Honeywell has proposed an extensive set of heating and cooling upgrades, as well as window, light fixture, and bathroom updates for City Hall, Police and Fire, Parkridge, Senior Center and a number of other city owned buildings. Honeywell is proposing the city borrow this money and suggests that through a combination of reduced maintenance and reduction in the use of outside contractors, as well as energy savings, the city can pay back the loan over a 15 year period of time.
In reality, what the city is doing is borrowing money to do capital improvements that have been deferred since 1995. Bill Bohlen, Manager for Public Works, pointed out in his testimony before Council that elected officials had balanced the budget each year for the past several years by forgoing needed capital improvements and deferring maintenance.
Bohlen also noted that City staff had looked at a similar program four years ago and after the former Department of Public Works head and city manager had studied the matter, it was decided to not bring it before council. It is unknown what if anything were concerns over the program four years ago. It may have simply been that the city was in the middle of the local road project and decided to not undertake a second significant capital improvement program at the same time.
The City has already amassed a very high level of debt since 1995. Current estimates peg the city’s debt near $70 million including water, road and sewer bonds, DDA street scape bonds, city hall facade debt, as well as some $25 million already borrowed for the struggling Water Street project.
The city council also squashed any chance for public input at Tuesday nights meeting while Honeywell officials were present and available for questions. John Gawlas (Dem, Ward 2) made a motion to remove audience participation after the Honeywell presentation. (3m:20s) Consequently, there was no opportunity to ask further questions about the proposal and plan presented by Honeywell. Only Mayor Schreiber (Dem) voted against removing audience participation.
After the presentation and discussion by Council, Schreiber polled the council members present asking if they wanted to proceed with a letter of intent. Gawlas, Schreiber, Lois Richardson (Dem, Ward 1), and Brian Filipiak (Dem, Ward 3) all said they wanted to proceed. Only Brian Robb (Dem, Ward 3) said he wanted to review the materials and carefully read the 120 plus page report from Honeywell before deciding if the City should proceed with a contract. While no final vote was taken by council, it appears Schreiber has the votes necessary to move forward with his plan that will burden the city residents with more debt.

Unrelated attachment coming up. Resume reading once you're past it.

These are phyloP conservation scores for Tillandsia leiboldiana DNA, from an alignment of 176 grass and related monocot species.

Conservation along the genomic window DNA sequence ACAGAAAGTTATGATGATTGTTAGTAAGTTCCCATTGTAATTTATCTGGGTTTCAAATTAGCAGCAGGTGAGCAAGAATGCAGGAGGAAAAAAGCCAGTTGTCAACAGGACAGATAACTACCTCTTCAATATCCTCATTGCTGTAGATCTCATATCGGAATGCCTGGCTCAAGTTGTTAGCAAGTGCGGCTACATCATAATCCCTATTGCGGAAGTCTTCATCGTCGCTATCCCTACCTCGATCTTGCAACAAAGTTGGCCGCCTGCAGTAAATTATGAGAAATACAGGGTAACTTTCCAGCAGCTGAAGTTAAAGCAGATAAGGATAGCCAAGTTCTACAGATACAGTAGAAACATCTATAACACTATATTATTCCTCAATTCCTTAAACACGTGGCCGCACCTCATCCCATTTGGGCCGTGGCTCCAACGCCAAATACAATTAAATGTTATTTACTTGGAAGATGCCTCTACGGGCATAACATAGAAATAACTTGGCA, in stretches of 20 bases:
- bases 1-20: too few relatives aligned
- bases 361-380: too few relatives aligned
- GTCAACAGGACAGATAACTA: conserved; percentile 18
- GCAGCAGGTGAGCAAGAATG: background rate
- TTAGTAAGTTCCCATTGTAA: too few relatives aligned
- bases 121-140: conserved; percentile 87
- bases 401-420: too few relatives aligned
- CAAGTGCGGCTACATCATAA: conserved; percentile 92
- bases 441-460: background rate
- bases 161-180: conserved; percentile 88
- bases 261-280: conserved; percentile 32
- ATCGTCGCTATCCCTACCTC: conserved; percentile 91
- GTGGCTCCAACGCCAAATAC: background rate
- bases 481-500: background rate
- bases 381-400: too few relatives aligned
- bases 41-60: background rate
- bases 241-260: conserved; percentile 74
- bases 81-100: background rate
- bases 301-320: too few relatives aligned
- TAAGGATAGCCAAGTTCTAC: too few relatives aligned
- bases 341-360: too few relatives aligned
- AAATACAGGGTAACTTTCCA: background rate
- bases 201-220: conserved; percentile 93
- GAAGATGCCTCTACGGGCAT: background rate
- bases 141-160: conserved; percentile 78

Schreiber said the city plans to issue a letter of intent sometime in April. Brian Robb asked if a $3.1 million project would require a competitive bid under city rules. Council was told by city staff that there is no need to go out for bid, even for such a large capital project. Staff said Honeywell would be acting as the consultant engineer on the project and Honeywell would be sub-contracting the work to other companies and thus the city would not need competitive bids.
However, the largest single contract will likely go to Honeywell or a Honeywell subsidiary for well over $1 million. So it appears the City is using Honeywell to skirt around rules requiring competitive bids for any large project.
A copy of Honeywell’s proposal and presentation is available here. (Warning, the file is a very large PDF, 30MB)
Updated: March 16, 2007 9:17a
Original Post: March 15, 2007 12:18a
(March 13, 2007) Ypsilanti City manager Ed Koryzno has taken a four to six week leave of absence for medical reasons effective immediately.
In a statement released to city council, Koryzno said he had been readmitted to St. Joseph’s hospital last Thursday and that he was suffering from anemia. After extensive diagnosis, Koryzno said a growth was discovered and he underwent surgery on Monday to remove the non-malignant growth.
Mayor Schreiber at Tuesday’s City Council meeting announced the Mr. Koryzno had his gall bladder removed.
Koryzno had first been been admitted to St. Joseph’s hospital several weeks ago for overnight observation. He was back to work the next Monday.
Koryzno said, “We are in the midst of preparing next year’s budget and key administrative positions are vacant, so I hope to return to work as soon as possible.”
Originally Mr. Koryzno thought he would be out for two weeks. Now he is expecting to be out four to six weeks. Koryzno had earlier said that newly hired City Clerk Rebecca Bintz, would become Acting City Manager during his absence. Bintz is the only employee in the City Clerk’s office. Frances McMullan, who was hired as the new deputy clerk, won’t start until March 19th. McMullan was working in the Clerk’s office in the City of Ann Arbor.
Koryzno announced today that he is instead appointing Building Department manager Charles Boulard as Interim City Manager.
We at YpsiNews.com hope that Mr. Koryzno makes a speedy recovery and our thoughts and prayers are with him and his family.
Updated: March 13, 2007 10:41p
Original Post: March 12, 2007 10:26a
(March 11, 2007) Fire gutted the second floor apartment at 712 Washtenaw in Ypsilanti around 3:30pm on Sunday. According to Ypsilanti police on the scene, no one was injured and everyone got out of the apartment safely. Washtenaw Avenue was shut down for several hours this afternoon as firefighters from Ypsilanti Fire Department fought the blaze. Also responding to the fire were firefighters from Ypsilanti Township.
The 13-unit building is owned by Three Oaks Properties and is a landmark apartment building on the corner of Washtenaw and Emmet just east of the Water Tower. Three Oaks had acquired the property several years ago and had recently completed an extensive renovation of the entire building.